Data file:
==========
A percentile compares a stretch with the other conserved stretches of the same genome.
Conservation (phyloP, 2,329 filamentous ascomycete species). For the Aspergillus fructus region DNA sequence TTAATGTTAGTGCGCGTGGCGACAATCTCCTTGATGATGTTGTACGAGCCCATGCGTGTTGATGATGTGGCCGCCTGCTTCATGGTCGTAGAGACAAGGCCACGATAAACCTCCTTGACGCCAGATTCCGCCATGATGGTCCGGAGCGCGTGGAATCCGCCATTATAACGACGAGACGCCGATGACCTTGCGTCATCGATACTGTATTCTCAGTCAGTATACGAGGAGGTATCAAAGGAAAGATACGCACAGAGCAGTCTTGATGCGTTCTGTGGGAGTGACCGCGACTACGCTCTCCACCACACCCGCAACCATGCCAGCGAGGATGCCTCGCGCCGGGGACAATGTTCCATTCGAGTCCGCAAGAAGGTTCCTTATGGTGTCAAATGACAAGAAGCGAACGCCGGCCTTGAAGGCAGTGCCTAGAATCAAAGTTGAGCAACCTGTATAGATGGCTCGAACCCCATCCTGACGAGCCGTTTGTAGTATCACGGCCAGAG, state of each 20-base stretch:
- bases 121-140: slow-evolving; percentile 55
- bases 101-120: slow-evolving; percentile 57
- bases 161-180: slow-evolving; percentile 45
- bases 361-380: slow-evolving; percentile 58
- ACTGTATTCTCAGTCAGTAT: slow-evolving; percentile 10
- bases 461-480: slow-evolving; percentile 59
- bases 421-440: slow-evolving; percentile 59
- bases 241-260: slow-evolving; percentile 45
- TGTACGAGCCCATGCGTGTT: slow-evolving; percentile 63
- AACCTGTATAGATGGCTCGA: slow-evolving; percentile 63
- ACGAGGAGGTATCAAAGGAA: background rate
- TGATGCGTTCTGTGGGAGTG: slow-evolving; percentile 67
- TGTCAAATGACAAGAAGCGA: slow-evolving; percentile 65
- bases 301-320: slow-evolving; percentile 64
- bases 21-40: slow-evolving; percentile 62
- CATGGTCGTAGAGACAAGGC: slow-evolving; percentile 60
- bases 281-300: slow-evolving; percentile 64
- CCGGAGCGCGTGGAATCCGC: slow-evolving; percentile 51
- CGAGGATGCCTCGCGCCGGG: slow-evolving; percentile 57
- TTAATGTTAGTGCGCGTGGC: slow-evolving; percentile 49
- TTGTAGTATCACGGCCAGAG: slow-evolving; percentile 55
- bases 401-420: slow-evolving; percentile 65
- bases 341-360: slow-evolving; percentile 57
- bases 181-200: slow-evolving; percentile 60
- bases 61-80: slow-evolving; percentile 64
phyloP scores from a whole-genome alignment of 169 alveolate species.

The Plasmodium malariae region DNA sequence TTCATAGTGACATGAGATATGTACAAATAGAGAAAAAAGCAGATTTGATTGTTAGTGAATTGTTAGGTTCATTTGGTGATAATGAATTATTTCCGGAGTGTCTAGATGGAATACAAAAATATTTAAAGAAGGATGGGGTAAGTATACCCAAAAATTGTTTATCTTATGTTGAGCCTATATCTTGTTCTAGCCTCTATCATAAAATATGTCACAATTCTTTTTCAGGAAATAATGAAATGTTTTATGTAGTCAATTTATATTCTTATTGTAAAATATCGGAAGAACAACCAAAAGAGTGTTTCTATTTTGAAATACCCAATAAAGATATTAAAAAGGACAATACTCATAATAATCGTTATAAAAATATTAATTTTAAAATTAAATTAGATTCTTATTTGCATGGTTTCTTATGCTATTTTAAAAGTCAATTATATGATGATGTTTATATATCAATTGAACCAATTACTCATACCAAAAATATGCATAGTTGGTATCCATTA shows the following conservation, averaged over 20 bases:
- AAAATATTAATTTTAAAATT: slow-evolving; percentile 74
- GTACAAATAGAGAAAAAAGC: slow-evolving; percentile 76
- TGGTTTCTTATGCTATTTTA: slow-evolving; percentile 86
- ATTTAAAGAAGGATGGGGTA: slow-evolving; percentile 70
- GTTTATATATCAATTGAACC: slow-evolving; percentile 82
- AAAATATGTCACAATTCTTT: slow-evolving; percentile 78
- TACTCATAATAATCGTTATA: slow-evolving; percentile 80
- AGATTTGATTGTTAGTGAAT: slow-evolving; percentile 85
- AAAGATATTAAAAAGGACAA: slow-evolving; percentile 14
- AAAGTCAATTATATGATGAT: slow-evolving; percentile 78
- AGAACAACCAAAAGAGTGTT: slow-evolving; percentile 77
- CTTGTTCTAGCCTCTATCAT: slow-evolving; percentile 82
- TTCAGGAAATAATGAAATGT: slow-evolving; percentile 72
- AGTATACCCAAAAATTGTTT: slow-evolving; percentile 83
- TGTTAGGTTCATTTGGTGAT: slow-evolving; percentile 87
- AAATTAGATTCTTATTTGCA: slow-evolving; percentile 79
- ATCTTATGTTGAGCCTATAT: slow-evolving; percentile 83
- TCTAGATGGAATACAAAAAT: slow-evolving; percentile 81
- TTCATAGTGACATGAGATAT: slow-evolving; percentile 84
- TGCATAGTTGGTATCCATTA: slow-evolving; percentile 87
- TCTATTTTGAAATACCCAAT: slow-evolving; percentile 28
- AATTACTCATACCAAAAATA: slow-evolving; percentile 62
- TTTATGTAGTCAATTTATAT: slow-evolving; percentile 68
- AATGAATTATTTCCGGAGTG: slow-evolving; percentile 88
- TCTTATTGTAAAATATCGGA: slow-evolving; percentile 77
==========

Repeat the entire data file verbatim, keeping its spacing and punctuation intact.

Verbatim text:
A percentile compares a stretch with the other conserved stretches of the same genome.
Conservation (phyloP, 2,329 filamentous ascomycete species). For the Aspergillus fructus region DNA sequence TTAATGTTAGTGCGCGTGGCGACAATCTCCTTGATGATGTTGTACGAGCCCATGCGTGTTGATGATGTGGCCGCCTGCTTCATGGTCGTAGAGACAAGGCCACGATAAACCTCCTTGACGCCAGATTCCGCCATGATGGTCCGGAGCGCGTGGAATCCGCCATTATAACGACGAGACGCCGATGACCTTGCGTCATCGATACTGTATTCTCAGTCAGTATACGAGGAGGTATCAAAGGAAAGATACGCACAGAGCAGTCTTGATGCGTTCTGTGGGAGTGACCGCGACTACGCTCTCCACCACACCCGCAACCATGCCAGCGAGGATGCCTCGCGCCGGGGACAATGTTCCATTCGAGTCCGCAAGAAGGTTCCTTATGGTGTCAAATGACAAGAAGCGAACGCCGGCCTTGAAGGCAGTGCCTAGAATCAAAGTTGAGCAACCTGTATAGATGGCTCGAACCCCATCCTGACGAGCCGTTTGTAGTATCACGGCCAGAG, state of each 20-base stretch:
- bases 121-140: slow-evolving; percentile 55
- bases 101-120: slow-evolving; percentile 57
- bases 161-180: slow-evolving; percentile 45
- bases 361-380: slow-evolving; percentile 58
- ACTGTATTCTCAGTCAGTAT: slow-evolving; percentile 10
- bases 461-480: slow-evolving; percentile 59
- bases 421-440: slow-evolving; percentile 59
- bases 241-260: slow-evolving; percentile 45
- TGTACGAGCCCATGCGTGTT: slow-evolving; percentile 63
- AACCTGTATAGATGGCTCGA: slow-evolving; percentile 63
- ACGAGGAGGTATCAAAGGAA: background rate
- TGATGCGTTCTGTGGGAGTG: slow-evolving; percentile 67
- TGTCAAATGACAAGAAGCGA: slow-evolving; percentile 65
- bases 301-320: slow-evolving; percentile 64
- bases 21-40: slow-evolving; percentile 62
- CATGGTCGTAGAGACAAGGC: slow-evolving; percentile 60
- bases 281-300: slow-evolving; percentile 64
- CCGGAGCGCGTGGAATCCGC: slow-evolving; percentile 51
- CGAGGATGCCTCGCGCCGGG: slow-evolving; percentile 57
- TTAATGTTAGTGCGCGTGGC: slow-evolving; percentile 49
- TTGTAGTATCACGGCCAGAG: slow-evolving; percentile 55
- bases 401-420: slow-evolving; percentile 65
- bases 341-360: slow-evolving; percentile 57
- bases 181-200: slow-evolving; percentile 60
- bases 61-80: slow-evolving; percentile 64
phyloP scores from a whole-genome alignment of 169 alveolate species.

The Plasmodium malariae region DNA sequence TTCATAGTGACATGAGATATGTACAAATAGAGAAAAAAGCAGATTTGATTGTTAGTGAATTGTTAGGTTCATTTGGTGATAATGAATTATTTCCGGAGTGTCTAGATGGAATACAAAAATATTTAAAGAAGGATGGGGTAAGTATACCCAAAAATTGTTTATCTTATGTTGAGCCTATATCTTGTTCTAGCCTCTATCATAAAATATGTCACAATTCTTTTTCAGGAAATAATGAAATGTTTTATGTAGTCAATTTATATTCTTATTGTAAAATATCGGAAGAACAACCAAAAGAGTGTTTCTATTTTGAAATACCCAATAAAGATATTAAAAAGGACAATACTCATAATAATCGTTATAAAAATATTAATTTTAAAATTAAATTAGATTCTTATTTGCATGGTTTCTTATGCTATTTTAAAAGTCAATTATATGATGATGTTTATATATCAATTGAACCAATTACTCATACCAAAAATATGCATAGTTGGTATCCATTA shows the following conservation, averaged over 20 bases:
- AAAATATTAATTTTAAAATT: slow-evolving; percentile 74
- GTACAAATAGAGAAAAAAGC: slow-evolving; percentile 76
- TGGTTTCTTATGCTATTTTA: slow-evolving; percentile 86
- ATTTAAAGAAGGATGGGGTA: slow-evolving; percentile 70
- GTTTATATATCAATTGAACC: slow-evolving; percentile 82
- AAAATATGTCACAATTCTTT: slow-evolving; percentile 78
- TACTCATAATAATCGTTATA: slow-evolving; percentile 80
- AGATTTGATTGTTAGTGAAT: slow-evolving; percentile 85
- AAAGATATTAAAAAGGACAA: slow-evolving; percentile 14
- AAAGTCAATTATATGATGAT: slow-evolving; percentile 78
- AGAACAACCAAAAGAGTGTT: slow-evolving; percentile 77
- CTTGTTCTAGCCTCTATCAT: slow-evolving; percentile 82
- TTCAGGAAATAATGAAATGT: slow-evolving; percentile 72
- AGTATACCCAAAAATTGTTT: slow-evolving; percentile 83
- TGTTAGGTTCATTTGGTGAT: slow-evolving; percentile 87
- AAATTAGATTCTTATTTGCA: slow-evolving; percentile 79
- ATCTTATGTTGAGCCTATAT: slow-evolving; percentile 83
- TCTAGATGGAATACAAAAAT: slow-evolving; percentile 81
- TTCATAGTGACATGAGATAT: slow-evolving; percentile 84
- TGCATAGTTGGTATCCATTA: slow-evolving; percentile 87
- TCTATTTTGAAATACCCAAT: slow-evolving; percentile 28
- AATTACTCATACCAAAAATA: slow-evolving; percentile 62
- TTTATGTAGTCAATTTATAT: slow-evolving; percentile 68
- AATGAATTATTTCCGGAGTG: slow-evolving; percentile 88
- TCTTATTGTAAAATATCGGA: slow-evolving; percentile 77